Secretary of State Colin Powell and Secretary of Defense Donald Rumsfeld have both stated recently that the chances of reinstating the draft are unlikely. But President Bush has also speculated that we are entering a war on terrorism that could drag on for a decade or more and produce heavy casualties. The question becomes: How can we incur heavy casualties over a period of years without a draft? The answer, at least in the opinion of Bill Galvin, counseling coordinator for the Center on Conscience and War, is that we can't.
"You'll notice that Secretary Rumsfeld tacked the word 'yet,' or something to that effect, onto the end of his sentence," says Galvin. "Rumsfeld said, 'It's not likely that we'll need to reinstate the draft yet.' But if we get into this kind of protracted ground war with heavy casualties, who knows? I think it's highly likely that there will be a draft."
Pat Schubach, the public affairs spokesperson for Selective Service, isn't so sure the draft will be reinstated, but he doesn't entirely rule out the possibility. "[Bush and Rumsfeld] didn't want to say that there would be no draft because they didn't want to say 'no.'" The implication is that, should we find ourselves in a position where a draft becomes necessary, nobody has to go back on prior statements. "I don't want to say anything that would [contradict] the president," Schubach says. "We have an all-volunteer force and that works best. It's better than having to draft people."
Galvin notes that the imminent need for a draft has been mitigated by a recent increase in volunteers. But that increase can be misleading, he says. "When you have these periods of increased patriotism, like the Gulf War for instance, you see a spurt of enlistments. Then there are several months where fewer people go in than usual. My guess is this is partly because those who join during the period of increased patriotism would have eventually joined anyway. Or, after time passes, people start realizing that this isn't about money for college or technical training. This is about fighting."
Galvin's view is confirmed to some degree by Schubach. "We have 1,500 people register a day on the Internet," he says. "On September 11th that number jumped to 6,381, almost a 200 percent increase over the record, which was set in December 2000." Schubach explains that while registration has remained strong, in the days since the attack on New York and D.C. the number of registrants has dropped off significantly.
"The entire Selective Service system is ready to go," Galvin says. "It could take several months to initiate it, but it could happen that quickly."
Schubach, who says Selective Service remains in a constant state of readiness, claims it wouldn't take that long. "It looks like we could have the lottery going anywhere from day five to day 45. Notices would go out by day 76 and the first registrants would report about 10 days later. And all of this could be compressed."
According to information provided by Selective Service, the lottery -- a system made infamous during the Vietnam War -- is still in place. Should the draft be reinstated, the lottery would focus first on men who are turning 21. There are fewer deferment possibilities than in years past in order to make the system more fair. College students may only defer until the end of the semester. College seniors may defer until graduation. In short, having the money to stay in school indefinitely is no longer a way to avoid the draft.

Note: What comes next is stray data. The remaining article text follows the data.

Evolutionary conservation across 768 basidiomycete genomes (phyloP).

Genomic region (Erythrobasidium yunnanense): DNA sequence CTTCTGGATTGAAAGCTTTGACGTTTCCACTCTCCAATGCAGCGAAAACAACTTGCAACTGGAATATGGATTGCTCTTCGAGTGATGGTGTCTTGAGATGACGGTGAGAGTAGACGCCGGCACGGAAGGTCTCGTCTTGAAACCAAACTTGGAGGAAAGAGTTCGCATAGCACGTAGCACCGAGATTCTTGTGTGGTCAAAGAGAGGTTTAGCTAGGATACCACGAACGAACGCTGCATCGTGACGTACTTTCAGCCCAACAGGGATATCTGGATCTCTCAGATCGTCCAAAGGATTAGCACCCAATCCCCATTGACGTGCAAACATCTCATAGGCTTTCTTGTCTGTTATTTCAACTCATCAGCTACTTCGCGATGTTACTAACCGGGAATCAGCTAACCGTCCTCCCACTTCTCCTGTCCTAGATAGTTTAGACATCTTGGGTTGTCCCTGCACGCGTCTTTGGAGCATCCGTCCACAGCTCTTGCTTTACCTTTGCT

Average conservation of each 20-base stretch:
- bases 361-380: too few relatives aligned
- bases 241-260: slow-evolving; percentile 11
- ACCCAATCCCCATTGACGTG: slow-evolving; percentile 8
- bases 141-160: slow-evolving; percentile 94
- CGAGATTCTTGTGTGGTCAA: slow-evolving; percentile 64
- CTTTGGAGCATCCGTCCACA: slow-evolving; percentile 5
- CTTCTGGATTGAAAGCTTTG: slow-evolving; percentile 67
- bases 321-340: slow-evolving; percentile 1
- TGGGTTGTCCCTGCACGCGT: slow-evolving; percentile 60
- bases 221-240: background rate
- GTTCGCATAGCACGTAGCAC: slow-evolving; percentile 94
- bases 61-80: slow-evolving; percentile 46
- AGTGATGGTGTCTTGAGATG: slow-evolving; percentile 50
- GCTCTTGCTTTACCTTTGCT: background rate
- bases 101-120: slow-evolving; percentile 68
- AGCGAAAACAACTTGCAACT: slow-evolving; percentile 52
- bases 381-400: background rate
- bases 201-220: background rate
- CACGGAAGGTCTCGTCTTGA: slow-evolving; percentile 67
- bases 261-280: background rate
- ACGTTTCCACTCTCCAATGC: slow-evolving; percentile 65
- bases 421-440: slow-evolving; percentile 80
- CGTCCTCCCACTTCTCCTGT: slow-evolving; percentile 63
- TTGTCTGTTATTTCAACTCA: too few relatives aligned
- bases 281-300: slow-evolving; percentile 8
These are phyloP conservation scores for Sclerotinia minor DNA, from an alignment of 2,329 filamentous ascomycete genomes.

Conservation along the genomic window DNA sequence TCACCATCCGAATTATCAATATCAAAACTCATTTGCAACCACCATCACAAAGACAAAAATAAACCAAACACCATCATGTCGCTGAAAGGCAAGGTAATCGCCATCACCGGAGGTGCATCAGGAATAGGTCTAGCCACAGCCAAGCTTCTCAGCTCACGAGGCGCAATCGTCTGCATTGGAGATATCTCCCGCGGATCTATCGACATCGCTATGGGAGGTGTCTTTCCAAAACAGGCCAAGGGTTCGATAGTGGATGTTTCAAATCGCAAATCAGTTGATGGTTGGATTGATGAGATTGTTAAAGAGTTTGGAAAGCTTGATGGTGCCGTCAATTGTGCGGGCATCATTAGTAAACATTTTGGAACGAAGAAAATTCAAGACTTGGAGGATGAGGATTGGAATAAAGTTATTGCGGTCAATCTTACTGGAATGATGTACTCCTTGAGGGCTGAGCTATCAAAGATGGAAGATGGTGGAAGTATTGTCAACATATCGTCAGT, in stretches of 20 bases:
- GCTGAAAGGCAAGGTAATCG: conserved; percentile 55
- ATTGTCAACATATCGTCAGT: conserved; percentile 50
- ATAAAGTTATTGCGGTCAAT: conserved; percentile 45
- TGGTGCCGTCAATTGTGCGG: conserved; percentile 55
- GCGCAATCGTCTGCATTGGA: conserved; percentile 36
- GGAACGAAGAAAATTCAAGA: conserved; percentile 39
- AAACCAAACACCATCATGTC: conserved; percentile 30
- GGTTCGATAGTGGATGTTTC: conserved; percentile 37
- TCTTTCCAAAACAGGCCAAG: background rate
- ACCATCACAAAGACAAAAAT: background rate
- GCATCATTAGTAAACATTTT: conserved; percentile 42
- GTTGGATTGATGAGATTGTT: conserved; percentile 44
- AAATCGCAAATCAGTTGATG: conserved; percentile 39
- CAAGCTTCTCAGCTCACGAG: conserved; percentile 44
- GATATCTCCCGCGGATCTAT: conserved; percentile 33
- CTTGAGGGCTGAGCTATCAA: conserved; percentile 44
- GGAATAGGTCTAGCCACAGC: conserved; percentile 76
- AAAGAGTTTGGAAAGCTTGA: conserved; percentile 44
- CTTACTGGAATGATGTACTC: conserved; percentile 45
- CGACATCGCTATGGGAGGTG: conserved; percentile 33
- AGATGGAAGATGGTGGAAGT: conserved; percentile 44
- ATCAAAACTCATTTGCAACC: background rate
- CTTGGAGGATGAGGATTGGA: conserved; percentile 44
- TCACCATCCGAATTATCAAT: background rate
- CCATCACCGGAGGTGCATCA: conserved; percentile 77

Schubach says there have been other changes made to increase the draft's fairness. "During Vietnam local draft boards determined who was going to be drafted and who wasn't," he says. "Now it's all centralized."
At this point only young men are required to register, but Schubach does not entirely rule out the possibility of drafting women. "That would, of course, take a congressional action," he says. "But the mechanism is the same. It would take some time to build the data base."
If the draft is reinstated, the only way to avoid being called up is to file as a conscientious objector, and since all C.O.s have to be approved by their draft board, even that is no guarantee.
"You can't [officially] file as a conscientious objector until you've been [drafted]," Galvin says. "So you could have as little as a week to file a claim. If you don't file within a week, you aren't entitled to it. This system is anything but fair. Unless you happen to know about [an organization like] us, you don't really have many options."
"It's important for conscientious objectors to get involved with their church," Galvin advises, noting that while draft laws don't officially discriminate against those who aren't religious, members of draft boards can show a bias. "Almost every religion supports conscientious objectors," he continues, "and has some mechanism in place for supporting them."
Galvin also recommends that conscientious objectors who are turning 18 write "I am a conscientious objector" somewhere on their registration form. "[Selective Service] won't recognize this," Galvin says, "but you should still do it." Galvin also explains that when Selective Service sends notification they have received your registration, all conscientious objectors should send a certified letter, return receipt requested, reminding Selective Service that they are a conscientious objector. "That will stand up in court," Galvin says, adding, "if Selective Service sends a form letter saying, 'We aren't accepting conscientious-objector requests now,' that should be kept [as evidence]."
For more information on Selective Service or how to register for the draft, go to www.sss.gov. For more information on the Center on Conscience and War and achieving conscientious-objector status, go to www.nisbco.org.
You can e-mail Chris Davis at email@example.com.